When he spoke to students and others about his decision to take the teaching job at UVA, Warner talked about the University and its surrounding community as his “forever home.” He loved following UVA’s sports teams and embraced as much of the University’s culture as he could. Befriending Facilities Management staff members, he offered them his expertise to repair some of the electrical rigging in the Chemistry Building. Last summer, he employed his welding skills to repair a portable stage used by the UVA football program for various events. And if there was a regular pickup game at North Grounds or elsewhere at UVA, he was sure to be found on the court.

His courses included “Scenic Technology” and the popular “Art of the Creature,” in which students studied the creative and technical arts of modern Hollywood special effects. That class grew out of the Festival of the Moving Creature, a 2013 collaboration between the Department of Drama, UVA’s School of Architecture, the Department of Studio Art, and the Stan Winston School of Character Art that culminated in a memorable parade of creatures held aloft by participants marching from the Arts Grounds to Nameless Field. 

Warner also built bridges to the community with his talents and enthusiasm for theatrical displays. In 2018-19, he guided his students through a collaboration with “Hallowheels,” a program created by the Children’s Assistive Technology. Together, they designed and created Halloween costumes for children with limited mobility.

For these and many other contributions to his students and community neighbors, Warner won a Mead Honored Faculty award and numerous other University grants and awards.

“Absolutely the most positive person I’ve ever known,” said Tom Bloom, emeritus professor of drama. “Without exception, Steve was always willing to help out when asked. Over the years I sought his trusted advice on so many matters, from envisioning the Drama Department’s future to determining how many CFMs my air compressor needed to be rated at in order to operate my home spray paint rig.”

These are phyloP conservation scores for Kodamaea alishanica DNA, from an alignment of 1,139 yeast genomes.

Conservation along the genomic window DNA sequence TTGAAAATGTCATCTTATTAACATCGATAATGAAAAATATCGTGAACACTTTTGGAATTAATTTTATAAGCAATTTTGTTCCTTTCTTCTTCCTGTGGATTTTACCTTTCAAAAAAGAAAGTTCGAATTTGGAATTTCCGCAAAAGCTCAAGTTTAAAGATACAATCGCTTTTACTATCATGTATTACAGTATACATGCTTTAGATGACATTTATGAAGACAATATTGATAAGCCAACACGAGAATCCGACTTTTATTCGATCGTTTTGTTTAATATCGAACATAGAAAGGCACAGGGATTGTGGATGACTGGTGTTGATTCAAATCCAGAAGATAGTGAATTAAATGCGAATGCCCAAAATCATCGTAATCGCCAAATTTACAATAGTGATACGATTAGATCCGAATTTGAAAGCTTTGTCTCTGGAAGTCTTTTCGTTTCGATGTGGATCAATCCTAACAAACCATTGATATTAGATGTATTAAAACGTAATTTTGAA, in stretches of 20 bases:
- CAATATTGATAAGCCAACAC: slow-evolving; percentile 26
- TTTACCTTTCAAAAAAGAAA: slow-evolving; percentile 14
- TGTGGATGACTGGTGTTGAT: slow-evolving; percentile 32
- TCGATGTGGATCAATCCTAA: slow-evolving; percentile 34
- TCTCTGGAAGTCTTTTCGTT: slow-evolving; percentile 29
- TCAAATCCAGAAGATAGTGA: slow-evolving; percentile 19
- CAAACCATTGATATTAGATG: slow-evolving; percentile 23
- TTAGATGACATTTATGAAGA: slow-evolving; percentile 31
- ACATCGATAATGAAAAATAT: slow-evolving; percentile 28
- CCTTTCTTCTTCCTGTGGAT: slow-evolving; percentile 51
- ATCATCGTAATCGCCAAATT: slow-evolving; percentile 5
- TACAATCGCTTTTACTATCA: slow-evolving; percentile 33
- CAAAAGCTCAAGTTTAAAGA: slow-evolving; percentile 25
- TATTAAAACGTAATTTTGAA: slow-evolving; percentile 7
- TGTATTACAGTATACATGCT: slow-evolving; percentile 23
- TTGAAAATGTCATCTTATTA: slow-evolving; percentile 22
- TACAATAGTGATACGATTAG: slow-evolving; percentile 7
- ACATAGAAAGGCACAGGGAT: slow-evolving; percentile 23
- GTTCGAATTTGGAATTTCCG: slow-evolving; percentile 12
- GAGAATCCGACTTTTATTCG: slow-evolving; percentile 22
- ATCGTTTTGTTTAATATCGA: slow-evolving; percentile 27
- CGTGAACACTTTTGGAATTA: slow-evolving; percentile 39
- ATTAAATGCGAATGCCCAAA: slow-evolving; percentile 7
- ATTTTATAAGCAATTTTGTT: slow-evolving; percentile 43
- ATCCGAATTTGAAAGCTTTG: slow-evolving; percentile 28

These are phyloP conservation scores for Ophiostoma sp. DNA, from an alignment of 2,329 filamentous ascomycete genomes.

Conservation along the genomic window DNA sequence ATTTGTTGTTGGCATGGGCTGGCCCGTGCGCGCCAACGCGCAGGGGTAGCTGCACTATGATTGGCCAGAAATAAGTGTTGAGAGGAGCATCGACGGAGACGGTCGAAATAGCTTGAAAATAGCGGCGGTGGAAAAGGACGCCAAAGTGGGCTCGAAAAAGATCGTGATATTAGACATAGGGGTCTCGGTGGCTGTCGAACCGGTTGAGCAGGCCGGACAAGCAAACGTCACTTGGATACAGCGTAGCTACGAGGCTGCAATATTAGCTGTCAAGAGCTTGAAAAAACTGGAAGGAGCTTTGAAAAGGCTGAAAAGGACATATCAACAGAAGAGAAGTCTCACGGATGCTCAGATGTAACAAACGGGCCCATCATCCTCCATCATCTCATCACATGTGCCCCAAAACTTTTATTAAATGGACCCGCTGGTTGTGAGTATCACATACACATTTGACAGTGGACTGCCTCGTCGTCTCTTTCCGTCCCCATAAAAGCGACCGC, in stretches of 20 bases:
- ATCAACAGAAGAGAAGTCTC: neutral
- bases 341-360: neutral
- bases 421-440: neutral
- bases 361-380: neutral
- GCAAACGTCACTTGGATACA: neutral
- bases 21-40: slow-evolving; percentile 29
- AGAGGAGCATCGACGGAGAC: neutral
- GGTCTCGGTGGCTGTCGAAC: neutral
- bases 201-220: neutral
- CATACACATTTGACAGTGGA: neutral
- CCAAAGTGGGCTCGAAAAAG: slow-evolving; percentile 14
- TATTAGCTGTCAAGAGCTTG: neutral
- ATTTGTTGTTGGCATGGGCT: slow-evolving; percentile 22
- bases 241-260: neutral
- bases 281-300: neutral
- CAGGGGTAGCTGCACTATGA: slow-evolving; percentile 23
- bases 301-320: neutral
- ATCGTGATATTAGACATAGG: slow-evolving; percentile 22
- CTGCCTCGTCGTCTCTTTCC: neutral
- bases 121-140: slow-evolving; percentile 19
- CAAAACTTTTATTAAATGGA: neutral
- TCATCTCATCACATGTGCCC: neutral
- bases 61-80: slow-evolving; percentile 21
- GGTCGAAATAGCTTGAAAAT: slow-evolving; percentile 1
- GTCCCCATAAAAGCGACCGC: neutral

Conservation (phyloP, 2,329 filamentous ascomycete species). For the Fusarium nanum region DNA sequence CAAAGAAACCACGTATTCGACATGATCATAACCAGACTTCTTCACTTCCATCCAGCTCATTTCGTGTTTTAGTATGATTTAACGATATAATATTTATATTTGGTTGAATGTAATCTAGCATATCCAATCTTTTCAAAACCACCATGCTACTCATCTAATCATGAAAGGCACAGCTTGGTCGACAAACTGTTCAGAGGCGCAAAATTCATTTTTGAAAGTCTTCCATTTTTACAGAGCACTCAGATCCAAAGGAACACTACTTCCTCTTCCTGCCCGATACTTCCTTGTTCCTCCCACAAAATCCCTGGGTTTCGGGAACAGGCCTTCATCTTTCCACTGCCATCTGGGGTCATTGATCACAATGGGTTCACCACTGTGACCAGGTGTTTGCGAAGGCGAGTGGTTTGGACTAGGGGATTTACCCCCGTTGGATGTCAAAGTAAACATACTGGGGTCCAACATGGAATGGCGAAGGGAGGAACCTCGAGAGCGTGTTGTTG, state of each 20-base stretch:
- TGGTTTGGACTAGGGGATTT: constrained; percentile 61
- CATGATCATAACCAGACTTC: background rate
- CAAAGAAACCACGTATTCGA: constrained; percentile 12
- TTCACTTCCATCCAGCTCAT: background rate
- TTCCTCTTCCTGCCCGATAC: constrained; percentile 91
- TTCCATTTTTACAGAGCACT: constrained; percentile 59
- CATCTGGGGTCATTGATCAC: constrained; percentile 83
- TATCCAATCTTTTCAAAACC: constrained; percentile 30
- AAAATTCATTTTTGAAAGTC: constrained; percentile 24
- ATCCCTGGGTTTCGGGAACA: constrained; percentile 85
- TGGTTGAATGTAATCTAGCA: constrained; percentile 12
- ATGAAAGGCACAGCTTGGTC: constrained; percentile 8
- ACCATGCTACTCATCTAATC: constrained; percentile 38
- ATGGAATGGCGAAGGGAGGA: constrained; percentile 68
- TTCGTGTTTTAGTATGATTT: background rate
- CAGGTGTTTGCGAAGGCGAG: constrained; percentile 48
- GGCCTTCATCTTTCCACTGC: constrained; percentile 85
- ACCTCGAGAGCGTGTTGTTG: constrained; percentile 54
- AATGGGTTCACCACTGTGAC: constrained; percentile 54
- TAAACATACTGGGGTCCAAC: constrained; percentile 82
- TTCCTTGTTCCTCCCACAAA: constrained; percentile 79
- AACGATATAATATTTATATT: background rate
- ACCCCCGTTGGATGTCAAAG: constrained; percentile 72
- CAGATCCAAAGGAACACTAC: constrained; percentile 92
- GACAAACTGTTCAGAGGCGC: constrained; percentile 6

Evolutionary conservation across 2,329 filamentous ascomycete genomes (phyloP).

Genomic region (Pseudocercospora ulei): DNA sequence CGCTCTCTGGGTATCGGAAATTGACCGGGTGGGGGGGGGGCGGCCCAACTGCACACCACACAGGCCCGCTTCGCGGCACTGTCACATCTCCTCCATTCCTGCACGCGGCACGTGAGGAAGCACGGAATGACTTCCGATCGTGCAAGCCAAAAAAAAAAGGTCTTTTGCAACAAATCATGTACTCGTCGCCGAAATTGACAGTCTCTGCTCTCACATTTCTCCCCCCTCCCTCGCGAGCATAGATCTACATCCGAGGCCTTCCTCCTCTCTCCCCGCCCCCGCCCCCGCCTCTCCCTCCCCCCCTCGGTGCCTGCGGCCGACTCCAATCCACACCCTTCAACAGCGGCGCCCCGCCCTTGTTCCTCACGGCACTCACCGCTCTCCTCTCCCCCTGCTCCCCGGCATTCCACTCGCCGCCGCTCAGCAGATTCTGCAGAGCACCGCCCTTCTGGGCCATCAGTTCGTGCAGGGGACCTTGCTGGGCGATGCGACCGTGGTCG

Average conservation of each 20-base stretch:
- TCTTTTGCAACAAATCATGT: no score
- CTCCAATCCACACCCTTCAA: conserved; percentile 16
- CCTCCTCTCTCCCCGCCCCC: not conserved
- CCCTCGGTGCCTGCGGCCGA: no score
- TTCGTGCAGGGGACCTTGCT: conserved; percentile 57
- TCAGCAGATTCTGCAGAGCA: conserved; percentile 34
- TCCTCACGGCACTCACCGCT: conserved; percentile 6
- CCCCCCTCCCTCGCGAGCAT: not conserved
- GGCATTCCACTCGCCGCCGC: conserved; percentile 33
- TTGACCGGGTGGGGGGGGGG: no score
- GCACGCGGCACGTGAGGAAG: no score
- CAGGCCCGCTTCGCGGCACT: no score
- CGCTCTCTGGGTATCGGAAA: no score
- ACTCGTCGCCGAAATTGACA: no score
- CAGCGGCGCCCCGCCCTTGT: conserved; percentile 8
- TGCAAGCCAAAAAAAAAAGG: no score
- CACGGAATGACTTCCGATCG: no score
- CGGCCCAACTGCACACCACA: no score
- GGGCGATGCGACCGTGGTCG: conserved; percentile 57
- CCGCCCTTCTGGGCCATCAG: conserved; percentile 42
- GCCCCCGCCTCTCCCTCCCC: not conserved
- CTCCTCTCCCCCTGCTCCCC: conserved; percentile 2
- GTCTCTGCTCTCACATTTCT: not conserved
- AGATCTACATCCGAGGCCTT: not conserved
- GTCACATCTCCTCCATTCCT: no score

Another emeritus faculty colleague, Richard P. Warner (no relation), recalled the last time he saw Steve Warner on Grounds, in mid-October. Richard P. Warner and Erica Arvold had been invited to return to the Department of Drama to teach a weeklong film-acting workshop. It was his first time that Richard P. Warner had been back in the Helms Theatre in five years, and they were seated on stage teaching when he felt a presence standing behind him in the exit doorway closest to the dressing rooms and scene shop. When he turned, he found Steve Warner standing there with a big grin on his face.

“That same grin greeted me at every tech rehearsal or faculty committee meeting or every time I walked through his shop. That grin that said to you, ‘It’s OK. It’s gonna be hell today, but I got your back and we can have some fun,’” Richard P. Warner said. “I know that Steve's spirit … will always be with me, sure and steady, standing at my theater doors, grinning, offering me that hug, the one that I need to carry on.”